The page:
An Ice-Age nude, a legendary boat race and a gourmet Easter Egg meal are among Muse’s arts and leisure recommendations this weekend.
It’s your last chance to see a couple talk over their relationship in the tub. “Mydidae” (a Jack Thorne play ending Saturday at the Trafalgar Studios) has naked Marian and David discuss their past, which seems banal enough until you find out there was a tragedy along the way. Expect more soul- than flesh-baring: http://www.atgtickets.com or +44-844-871-7632.
Brand new to London is “The Book of Mormon,” which broke West End records with more than 2 million pounds ($3.03 million) of tickets sold in just 14 hours. Critics are split, audiences excited. In case you want to boost box-office totals: http://www.bookofmormonlondon.com or +44-844-482-5110.
Corrigan’s Mayfair celebrates this weekend with an Easter-egg-decorating master class and lunch on Saturday. It’s 50 pounds for adults and 30 pounds for children, who can keep their chocolate creations. The three-course Sunday lunch is 27 pounds. Information: http://www.corrigansmayfair.co.uk/easter-celebrations/ or 44-20-7499-9943.
If you think it’s time for healthy eating, Gauthier Soho is worth checking out. Chef Alexis Gauthier has just published “Vegetronic,” a book that celebrates vegetables as the main ingredients in dishes that might also feature meat or fish. The restaurant offers a Vegetronic Menu and lists calories per dish. Information: http://www.gauthiersoho.co.uk/ or +44-20-7494-3111.
What’s so modern about modern art? Not much, judging by the 23,000-year-old sculpture of a nude woman that opens the British Museum’s “Ice Age Art: The Arrival of the Modern Mind.” Made of mammoth ivory, the tiny, bulbous figure seems a miniature Henry Moore; Picasso kept two replicas of it in his atelier. See also the oldest known portrait of a woman -- 26,000 years old, with a dimple in her chin. Through May 26. For information: http://www.britishmuseum.org.uk or +44-20-7323-8181.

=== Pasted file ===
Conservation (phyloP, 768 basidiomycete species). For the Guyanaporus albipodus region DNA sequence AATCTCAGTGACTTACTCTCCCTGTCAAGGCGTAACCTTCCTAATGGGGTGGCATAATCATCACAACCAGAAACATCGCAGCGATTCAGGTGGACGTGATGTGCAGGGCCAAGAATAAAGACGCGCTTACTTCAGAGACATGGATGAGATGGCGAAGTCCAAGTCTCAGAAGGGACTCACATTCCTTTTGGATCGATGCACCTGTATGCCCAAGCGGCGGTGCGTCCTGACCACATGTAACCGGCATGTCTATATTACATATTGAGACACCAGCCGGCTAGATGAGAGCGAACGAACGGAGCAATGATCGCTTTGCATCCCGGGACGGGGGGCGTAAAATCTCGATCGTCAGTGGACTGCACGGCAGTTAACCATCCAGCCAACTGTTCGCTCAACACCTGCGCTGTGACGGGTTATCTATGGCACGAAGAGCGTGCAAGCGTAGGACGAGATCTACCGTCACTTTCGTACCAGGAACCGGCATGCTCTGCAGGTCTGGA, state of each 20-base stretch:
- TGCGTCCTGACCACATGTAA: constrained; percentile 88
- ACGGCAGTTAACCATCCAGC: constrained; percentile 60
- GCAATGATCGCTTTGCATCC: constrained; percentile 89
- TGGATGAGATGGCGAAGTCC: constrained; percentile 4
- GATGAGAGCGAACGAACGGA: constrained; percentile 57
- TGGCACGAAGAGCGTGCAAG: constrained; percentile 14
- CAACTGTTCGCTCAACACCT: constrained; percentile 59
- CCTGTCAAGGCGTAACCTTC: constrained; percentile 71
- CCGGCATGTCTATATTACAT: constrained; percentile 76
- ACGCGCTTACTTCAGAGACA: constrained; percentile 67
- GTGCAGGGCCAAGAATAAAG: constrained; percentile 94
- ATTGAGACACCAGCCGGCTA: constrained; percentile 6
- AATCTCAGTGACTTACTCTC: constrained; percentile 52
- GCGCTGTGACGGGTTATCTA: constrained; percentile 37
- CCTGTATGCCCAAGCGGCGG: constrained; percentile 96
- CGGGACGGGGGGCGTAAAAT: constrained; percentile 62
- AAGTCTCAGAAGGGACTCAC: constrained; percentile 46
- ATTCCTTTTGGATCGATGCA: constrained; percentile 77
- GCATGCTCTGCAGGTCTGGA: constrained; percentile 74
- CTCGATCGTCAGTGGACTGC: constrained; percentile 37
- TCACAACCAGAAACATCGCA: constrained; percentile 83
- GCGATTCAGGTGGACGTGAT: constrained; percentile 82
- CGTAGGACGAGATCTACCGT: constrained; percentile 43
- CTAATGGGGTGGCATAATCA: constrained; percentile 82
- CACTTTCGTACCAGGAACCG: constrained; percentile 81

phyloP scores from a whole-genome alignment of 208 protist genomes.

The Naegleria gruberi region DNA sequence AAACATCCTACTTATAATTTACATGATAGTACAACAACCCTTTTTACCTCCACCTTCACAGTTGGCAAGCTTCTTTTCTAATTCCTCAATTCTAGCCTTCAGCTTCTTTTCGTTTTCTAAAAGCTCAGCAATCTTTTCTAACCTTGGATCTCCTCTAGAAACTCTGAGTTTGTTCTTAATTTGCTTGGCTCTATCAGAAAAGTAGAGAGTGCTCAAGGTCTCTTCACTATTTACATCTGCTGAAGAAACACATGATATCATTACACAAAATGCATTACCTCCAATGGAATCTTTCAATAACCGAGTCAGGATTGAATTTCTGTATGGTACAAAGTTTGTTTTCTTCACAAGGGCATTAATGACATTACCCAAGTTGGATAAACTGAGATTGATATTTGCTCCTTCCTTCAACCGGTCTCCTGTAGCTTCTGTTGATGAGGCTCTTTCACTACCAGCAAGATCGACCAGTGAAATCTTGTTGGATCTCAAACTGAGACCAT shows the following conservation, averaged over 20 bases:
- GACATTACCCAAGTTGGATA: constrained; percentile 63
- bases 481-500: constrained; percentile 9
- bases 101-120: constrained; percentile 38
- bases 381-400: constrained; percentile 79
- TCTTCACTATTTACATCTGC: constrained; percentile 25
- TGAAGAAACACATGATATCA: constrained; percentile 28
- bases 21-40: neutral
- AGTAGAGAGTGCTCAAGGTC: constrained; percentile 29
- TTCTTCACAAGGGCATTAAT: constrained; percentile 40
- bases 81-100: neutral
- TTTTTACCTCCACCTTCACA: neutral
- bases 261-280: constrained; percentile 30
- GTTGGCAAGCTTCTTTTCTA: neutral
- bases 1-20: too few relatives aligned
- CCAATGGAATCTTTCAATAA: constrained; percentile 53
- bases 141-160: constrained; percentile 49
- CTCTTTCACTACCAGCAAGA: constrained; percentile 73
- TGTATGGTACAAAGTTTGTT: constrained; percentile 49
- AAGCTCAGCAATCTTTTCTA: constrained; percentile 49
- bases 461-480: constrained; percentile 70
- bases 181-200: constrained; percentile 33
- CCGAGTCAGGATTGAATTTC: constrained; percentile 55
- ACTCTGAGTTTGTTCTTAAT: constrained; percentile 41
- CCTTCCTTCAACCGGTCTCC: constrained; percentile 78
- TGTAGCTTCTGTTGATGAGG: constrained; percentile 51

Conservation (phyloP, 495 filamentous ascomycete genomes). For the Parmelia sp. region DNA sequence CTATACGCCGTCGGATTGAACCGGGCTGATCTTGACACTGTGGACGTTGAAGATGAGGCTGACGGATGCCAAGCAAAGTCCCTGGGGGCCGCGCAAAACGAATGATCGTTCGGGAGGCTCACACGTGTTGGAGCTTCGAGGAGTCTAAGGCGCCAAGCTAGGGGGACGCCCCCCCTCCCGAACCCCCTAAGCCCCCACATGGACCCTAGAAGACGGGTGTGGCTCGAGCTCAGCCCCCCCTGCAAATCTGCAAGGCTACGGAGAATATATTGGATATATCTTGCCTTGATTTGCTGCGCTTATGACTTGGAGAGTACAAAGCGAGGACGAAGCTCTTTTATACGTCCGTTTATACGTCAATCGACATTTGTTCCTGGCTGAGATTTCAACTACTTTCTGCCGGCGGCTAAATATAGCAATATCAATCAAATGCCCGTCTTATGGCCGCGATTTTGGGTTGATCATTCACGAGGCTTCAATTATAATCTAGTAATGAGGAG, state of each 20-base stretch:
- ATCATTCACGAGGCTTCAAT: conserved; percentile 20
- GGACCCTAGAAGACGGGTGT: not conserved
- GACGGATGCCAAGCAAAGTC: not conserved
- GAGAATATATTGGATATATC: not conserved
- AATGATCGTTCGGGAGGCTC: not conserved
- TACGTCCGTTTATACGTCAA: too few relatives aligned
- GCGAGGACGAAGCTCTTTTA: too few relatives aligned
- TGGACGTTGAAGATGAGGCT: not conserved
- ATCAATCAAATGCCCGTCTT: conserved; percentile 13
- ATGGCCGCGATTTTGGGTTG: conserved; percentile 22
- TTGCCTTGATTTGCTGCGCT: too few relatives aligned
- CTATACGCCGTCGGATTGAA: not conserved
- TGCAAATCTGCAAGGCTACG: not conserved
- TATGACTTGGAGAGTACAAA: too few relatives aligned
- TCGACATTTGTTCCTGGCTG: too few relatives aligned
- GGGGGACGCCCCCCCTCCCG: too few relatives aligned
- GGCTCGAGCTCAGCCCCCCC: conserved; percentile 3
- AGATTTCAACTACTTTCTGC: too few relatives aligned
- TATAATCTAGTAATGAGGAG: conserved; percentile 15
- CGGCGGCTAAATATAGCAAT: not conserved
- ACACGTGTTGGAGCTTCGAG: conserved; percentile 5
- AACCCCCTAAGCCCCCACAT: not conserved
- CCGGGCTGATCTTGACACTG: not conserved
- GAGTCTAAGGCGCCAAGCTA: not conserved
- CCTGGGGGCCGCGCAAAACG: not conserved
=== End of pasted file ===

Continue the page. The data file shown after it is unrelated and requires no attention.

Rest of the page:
Ending at Tate Modern is “A Bigger Splash: Painting after Performance,” a survey of action- and performance-based art. It opens with the famous David Hockney picture of a diving board moments after use: http://www.tate.org.uk or +44-20-7887-8888.
Bach’s St. John Passion gets its Easter performance at the Barbican, this time by the Academy of Ancient Music. The voices and period-instrument players are directed from the harpsichord by Richard Egarr.
March 29, 3 p.m. at Barbican Centre, Silk Street, EC2Y 8BS. Information: +44-7638-8891, http://www.barbican.org.uk.
Suede, one of the most critically lauded groups of the 1990s, is touring to mark its first album in a decade. Brett Anderson’s men will be reprising singles such as “Trash” as well as songs off the new “Bloodsports.”
OTHER LONDON OUTINGS
Teams from Oxford and Cambridge Universities have their 159th row-off on Easter Sunday. Cambridge tops the scoreboard so far, with 81 wins against 76 (the year 1877 was a tie). The bridges and riverside pubs will be packed. Will Oxford narrow the gap this year? Information: http://www.theboatrace.org.
(Farah Nayeri writes for Muse, the arts and leisure section of Bloomberg News. The opinions expressed are her own.)
The U.K. switches to British Summer Time on Sunday with clocks going forward an hour.
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